For the first time in NCAA Basketball history, the selection committee released their top sixteen teams pre-tournament. The results probably shocked quite a few people, especially fans in the Big Ten. Not a single team from the conference appeared in the group of sixteen teams, which left me pondering a big question: Which teams from the Big Ten even have the potential to make a run to the second weekend of the tournament?
After thinking about this over the course of a few days, I’m finally ready to make my list. In no particular order, let’s begin.
The Wisconsin Badgers sit atop the Big Ten standings at the moment with their 10-2 conference record (21-4 overall). Last week, the Badgers boasted an AP Poll ranking of seven, but still failed to make the committee’s list. They have a very average resume in terms on strength-of-schedule and quality wins, but arguing against their 21-3 record at the time is tough.
“The loss to Northwestern is a bad one but I think they’ll use it for good. This team has plenty of talent and tournament experience. I think that experience can prove to be invaluable once we get into it. Their strong defense can keep them in games which will always give them a chance to win. They’re smart with the basketball and sound on the boards so they shouldn’t beat themselves. With a strong finish to the regular season, they should spend their first weekend of the tournament in Milwaukee, which is a huge advantage. And I feel that in a single-game scenario, they can beat anybody with strong defense and smart offense.”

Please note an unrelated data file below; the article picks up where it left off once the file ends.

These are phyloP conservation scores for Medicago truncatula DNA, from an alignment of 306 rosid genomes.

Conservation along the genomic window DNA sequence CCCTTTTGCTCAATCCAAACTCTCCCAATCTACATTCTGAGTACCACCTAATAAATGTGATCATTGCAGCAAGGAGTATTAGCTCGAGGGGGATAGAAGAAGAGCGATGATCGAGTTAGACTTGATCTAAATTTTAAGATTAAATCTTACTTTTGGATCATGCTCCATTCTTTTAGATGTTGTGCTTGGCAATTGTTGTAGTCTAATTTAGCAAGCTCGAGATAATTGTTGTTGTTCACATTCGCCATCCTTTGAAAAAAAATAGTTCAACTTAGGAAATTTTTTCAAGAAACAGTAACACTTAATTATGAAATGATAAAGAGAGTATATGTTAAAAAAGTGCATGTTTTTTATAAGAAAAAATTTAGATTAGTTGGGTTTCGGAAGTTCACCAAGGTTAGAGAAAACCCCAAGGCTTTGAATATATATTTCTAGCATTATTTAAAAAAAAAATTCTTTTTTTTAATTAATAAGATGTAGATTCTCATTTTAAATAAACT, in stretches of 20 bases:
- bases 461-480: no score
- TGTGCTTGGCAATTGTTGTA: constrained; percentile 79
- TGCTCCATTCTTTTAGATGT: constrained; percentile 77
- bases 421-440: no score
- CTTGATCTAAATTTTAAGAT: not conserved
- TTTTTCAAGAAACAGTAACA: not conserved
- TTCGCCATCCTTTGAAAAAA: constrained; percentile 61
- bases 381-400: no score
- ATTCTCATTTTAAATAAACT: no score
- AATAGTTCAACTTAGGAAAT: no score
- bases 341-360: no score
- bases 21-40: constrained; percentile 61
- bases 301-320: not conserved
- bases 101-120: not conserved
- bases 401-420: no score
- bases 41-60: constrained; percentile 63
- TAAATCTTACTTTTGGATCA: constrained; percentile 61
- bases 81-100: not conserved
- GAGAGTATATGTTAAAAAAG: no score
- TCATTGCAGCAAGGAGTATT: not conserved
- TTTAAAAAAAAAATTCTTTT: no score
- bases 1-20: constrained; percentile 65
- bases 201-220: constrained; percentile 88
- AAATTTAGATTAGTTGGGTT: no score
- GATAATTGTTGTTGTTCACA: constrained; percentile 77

One of the biggest things that stands out to me about Wisconsin is their senior leadership and experience. Guard Bronson Koenig and forward Nigel Hayes have given the Badgers a massive amount of playing time over the years, including playing big roles on a Final Four team. Guard Zak Showalter also brings the Final Four experience (on a lesser level), and adds very quality three point shooting.
The Badgers have another huge playmaker at forward, Ethan Happ. The 6-foot-10 sophomore is the team’s leader in points, rebounds, blocks, and steals. Having a quality big-man is a huge key when it comes to making a tournament run, and Happ can be that guy.
Wisconsin has had a very good season to this point and if they can continue to play great defense, you cannot count them out.
The Boilermakers at this point are my pick to win the conference tournament and make the farthest run in the big dance. With a lethal combination of size and athleticism, this team can take it to anyone.